1) reasons you wish to do graduate work in this field, including your immediate and long-range objectives, and 2) your specific research or professional interest and experiences in this field. A second essay is required. It must discuss one issue in the field of education that is of interest to you. Explore the opportunities and challenges this issue poses and explain why you find it personally compelling. It should be 1000 to 1500 words in length.

Statements must be included with your submitted application.

Important Notes

All applicants are encouraged to contact programs directly to discuss program-specific application questions.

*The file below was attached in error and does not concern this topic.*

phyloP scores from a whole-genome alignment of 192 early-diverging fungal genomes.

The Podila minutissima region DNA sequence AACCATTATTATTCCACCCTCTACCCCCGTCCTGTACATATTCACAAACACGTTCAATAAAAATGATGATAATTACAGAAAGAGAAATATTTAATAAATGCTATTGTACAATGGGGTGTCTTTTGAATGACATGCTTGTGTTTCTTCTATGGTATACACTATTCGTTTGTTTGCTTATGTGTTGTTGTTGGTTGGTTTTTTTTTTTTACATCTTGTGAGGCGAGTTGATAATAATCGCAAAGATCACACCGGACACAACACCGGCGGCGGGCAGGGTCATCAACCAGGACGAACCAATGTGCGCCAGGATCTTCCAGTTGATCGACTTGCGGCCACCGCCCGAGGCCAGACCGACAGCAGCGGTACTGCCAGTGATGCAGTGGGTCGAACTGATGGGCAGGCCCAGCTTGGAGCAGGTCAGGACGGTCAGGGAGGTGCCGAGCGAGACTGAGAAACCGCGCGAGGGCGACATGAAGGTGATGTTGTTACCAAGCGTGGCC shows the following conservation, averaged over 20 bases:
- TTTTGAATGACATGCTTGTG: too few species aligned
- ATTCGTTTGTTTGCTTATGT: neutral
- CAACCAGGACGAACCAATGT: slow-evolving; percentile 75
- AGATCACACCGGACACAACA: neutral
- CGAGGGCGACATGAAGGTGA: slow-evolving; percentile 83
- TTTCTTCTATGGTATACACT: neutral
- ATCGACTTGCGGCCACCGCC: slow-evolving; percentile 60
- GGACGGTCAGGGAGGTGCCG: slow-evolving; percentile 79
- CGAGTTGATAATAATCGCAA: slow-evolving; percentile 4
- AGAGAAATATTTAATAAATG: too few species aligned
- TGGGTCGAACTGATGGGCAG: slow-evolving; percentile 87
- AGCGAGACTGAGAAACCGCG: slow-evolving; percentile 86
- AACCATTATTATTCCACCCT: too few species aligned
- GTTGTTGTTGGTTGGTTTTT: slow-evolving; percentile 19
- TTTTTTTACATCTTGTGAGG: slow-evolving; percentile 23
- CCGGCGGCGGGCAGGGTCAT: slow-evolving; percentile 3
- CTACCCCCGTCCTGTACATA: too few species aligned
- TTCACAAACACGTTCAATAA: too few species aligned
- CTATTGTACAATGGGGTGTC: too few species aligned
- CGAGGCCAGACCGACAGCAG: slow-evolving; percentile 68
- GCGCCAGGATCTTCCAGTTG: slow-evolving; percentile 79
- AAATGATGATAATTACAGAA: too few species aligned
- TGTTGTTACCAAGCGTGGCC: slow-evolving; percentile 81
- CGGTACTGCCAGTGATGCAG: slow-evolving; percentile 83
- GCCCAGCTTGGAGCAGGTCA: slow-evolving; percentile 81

International Applicants

Prospective international students are required to submit TOEFL, IELTS, or equivalent examination scores. English Language Exams may be waived if English is your first language. If you wish to request a waiver, then please visit our Test Scores webpage for more information.

Explore Program Details

The Children and Youth in Communities option is concerned with the support of positive child and youth development in community-based settings, and focuses on the ways in which societal and cultural institutions – including schools – shape developmental pathways, as well as the ways identities are formed as children and youth interpret their own academic, social, community, sexual, and political experiences. The program emphasizes an ecological and strengths-based view of children and youth, and sees individual learning and development as reciprocal with community growth and cultural transformation.